May 22nd 2016

Today I was at an airport (or two) as my Croatian holiday came to its end, and I began to sonder. (technically the word is a noun but I’ve used it as a verb, okay, thanks)

defn: the realisation that a passerby is living a life as complicated as your own.

I’ve spoken about this phenomenon before, but it’s particularly prevalent to airports. There were hundreds of people on my flight, thousands of people in the airport, and even more when we landed in Gatwick the other end. And every single one of those people has their own story. They all had their own reasons for being at the airport, all had their own determinations, and directions, and destinations. We saw a girl carrying a wedding dress. We saw a family each pushing a trolley with three suitcases for each of them. We saw a really old white guy with a stupidly attractive girl on his arm (not his daughter – vastly different skin tones) 

All of these people have their own lives and paths and we were just temporarily intersecting with them. Our lines crossed just for a minute, just for long enough to give us a glimpse into their story, and then they were gone. And we were gone.

It’s especially prudent in an airport because there are so many people going to so many different places, for so many reasons. Hen parties. Families. Sports teams. Honeymooners. Amsterdam. Paris. New York. Bahamas. The world, people, everywhere.

On the drive home I carried on thinking about these lives I had momentarily stepped into – or, more specifically in the following case, driven past.

Every single time I drive on the motorway there are cars parked in the hard shoulder broken down. Every time. It’s not statistically unlikely considering the sheer volume of cars using motorways, but you’ll never journey on a motorway for very long without finding a broken down car. We saw loads today.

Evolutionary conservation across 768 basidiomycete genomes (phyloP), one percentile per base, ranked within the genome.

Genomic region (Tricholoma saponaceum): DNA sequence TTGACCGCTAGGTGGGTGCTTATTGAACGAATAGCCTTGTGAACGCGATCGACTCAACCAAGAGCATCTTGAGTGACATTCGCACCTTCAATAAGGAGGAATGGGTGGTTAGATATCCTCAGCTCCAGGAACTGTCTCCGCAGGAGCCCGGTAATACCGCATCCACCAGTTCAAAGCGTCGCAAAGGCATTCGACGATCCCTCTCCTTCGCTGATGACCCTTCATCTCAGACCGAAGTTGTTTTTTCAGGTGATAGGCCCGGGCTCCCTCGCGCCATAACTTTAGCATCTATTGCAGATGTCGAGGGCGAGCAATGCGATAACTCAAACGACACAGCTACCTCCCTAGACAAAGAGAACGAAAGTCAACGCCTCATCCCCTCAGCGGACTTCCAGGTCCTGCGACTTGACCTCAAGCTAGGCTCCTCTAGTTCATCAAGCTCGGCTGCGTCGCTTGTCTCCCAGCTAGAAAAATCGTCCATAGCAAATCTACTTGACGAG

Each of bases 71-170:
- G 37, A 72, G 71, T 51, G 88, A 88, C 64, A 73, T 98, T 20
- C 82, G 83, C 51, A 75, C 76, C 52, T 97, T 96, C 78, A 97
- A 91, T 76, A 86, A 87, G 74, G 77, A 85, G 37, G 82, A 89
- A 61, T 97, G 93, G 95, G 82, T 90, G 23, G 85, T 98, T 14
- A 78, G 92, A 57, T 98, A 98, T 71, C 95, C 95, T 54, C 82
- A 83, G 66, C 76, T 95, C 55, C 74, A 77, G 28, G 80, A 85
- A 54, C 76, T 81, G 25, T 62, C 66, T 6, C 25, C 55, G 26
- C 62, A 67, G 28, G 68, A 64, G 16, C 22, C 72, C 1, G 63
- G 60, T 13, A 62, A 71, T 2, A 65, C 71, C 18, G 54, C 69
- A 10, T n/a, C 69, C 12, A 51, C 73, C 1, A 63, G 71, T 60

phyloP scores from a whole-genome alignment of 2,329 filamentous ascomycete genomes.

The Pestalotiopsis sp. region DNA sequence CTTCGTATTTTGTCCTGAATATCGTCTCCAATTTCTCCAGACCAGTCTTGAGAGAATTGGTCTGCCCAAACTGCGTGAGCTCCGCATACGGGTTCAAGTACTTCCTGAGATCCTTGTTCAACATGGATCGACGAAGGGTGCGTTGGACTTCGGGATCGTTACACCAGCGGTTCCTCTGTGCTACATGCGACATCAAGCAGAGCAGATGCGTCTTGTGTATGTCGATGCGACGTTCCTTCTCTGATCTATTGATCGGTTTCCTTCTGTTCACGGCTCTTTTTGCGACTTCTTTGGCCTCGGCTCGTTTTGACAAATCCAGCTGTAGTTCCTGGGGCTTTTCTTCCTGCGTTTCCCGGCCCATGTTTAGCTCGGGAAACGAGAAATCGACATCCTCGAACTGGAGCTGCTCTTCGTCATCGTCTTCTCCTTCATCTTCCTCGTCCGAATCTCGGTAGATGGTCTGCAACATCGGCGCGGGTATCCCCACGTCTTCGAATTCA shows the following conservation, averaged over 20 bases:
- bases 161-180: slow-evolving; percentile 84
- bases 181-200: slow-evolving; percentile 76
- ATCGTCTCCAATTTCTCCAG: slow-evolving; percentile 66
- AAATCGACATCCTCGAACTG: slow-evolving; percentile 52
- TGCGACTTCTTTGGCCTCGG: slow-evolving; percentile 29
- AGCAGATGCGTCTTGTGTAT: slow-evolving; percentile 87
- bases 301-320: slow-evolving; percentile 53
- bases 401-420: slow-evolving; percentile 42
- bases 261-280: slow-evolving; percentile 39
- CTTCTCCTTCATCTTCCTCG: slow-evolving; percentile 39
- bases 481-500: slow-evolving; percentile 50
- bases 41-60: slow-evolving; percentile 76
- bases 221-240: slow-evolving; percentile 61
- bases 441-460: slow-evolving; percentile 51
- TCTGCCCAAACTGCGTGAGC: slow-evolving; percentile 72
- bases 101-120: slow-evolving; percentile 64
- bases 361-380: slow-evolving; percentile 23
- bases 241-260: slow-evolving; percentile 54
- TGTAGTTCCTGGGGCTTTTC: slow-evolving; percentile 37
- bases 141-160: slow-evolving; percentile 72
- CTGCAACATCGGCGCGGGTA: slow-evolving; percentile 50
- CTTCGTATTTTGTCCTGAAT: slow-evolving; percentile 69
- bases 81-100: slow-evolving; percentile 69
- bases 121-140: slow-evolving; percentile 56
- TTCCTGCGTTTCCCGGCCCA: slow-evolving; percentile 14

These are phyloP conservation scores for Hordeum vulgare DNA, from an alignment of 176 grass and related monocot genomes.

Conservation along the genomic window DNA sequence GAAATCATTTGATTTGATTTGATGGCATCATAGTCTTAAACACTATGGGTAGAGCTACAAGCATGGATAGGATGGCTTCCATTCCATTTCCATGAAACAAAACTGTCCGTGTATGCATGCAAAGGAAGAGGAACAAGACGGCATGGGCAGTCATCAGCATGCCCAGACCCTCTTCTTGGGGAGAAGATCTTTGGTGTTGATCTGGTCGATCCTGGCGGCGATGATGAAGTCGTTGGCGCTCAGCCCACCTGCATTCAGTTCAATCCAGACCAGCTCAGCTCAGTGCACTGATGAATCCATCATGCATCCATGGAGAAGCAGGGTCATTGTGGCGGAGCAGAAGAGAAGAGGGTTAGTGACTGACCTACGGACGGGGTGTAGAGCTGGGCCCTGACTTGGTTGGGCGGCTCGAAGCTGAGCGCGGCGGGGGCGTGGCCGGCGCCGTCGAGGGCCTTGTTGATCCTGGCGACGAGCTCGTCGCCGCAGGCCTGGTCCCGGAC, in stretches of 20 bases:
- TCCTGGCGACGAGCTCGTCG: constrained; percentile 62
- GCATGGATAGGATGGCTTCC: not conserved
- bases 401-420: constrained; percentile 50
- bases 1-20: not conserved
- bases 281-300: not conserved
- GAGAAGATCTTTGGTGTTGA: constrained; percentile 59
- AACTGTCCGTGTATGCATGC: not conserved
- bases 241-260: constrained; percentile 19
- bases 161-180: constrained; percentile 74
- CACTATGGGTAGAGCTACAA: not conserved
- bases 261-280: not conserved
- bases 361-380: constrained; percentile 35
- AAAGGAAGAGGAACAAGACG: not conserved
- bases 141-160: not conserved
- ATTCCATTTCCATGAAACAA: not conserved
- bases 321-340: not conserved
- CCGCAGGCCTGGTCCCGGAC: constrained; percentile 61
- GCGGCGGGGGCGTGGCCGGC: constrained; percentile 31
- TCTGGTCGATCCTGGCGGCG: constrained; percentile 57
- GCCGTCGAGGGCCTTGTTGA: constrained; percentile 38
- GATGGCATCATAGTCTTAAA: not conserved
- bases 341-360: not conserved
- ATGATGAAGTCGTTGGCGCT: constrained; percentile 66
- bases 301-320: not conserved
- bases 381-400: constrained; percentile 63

There was this couple with their pram, stood thirty yards behind their broken down people carrier, the boot was open and they were stood with their suitcases. I hope that they were on the way home after a holiday, and not on the way to one.

There was an older couple, sat down on the railings bordering the motorway. Too tired to stand. I hope they got home okay.

The electronic road signs told us “Caution: Accident Ahead”, and we sat through standstill traffic for twenty minutes before we passed half a car. The entire front of the car had crumpled into itself. I so hope the driver survived.

I notice these things, and I think about these things, and then they’re gone. Because human beings are inherently selfish, and if something does not personally impact our lives then why bother worrying about it, right? And I’m only human, right?

And every day I cross the path of other humans, going about their human lives, with their human (hopefully) wives. And it blows my mind to think about all the stories I walk past. All the personalities that I drive past. Seven billion people on this planet and I can only name like fifty of them – and half of those are footballers.

Until tomorrow, seven billion stories, and I don’t know any of them.





One thought on “Intercept

Leave a Reply

Fill in your details below or click an icon to log in: Logo

You are commenting using your account. Log Out /  Change )

Google photo

You are commenting using your Google account. Log Out /  Change )

Twitter picture

You are commenting using your Twitter account. Log Out /  Change )

Facebook photo

You are commenting using your Facebook account. Log Out /  Change )

Connecting to %s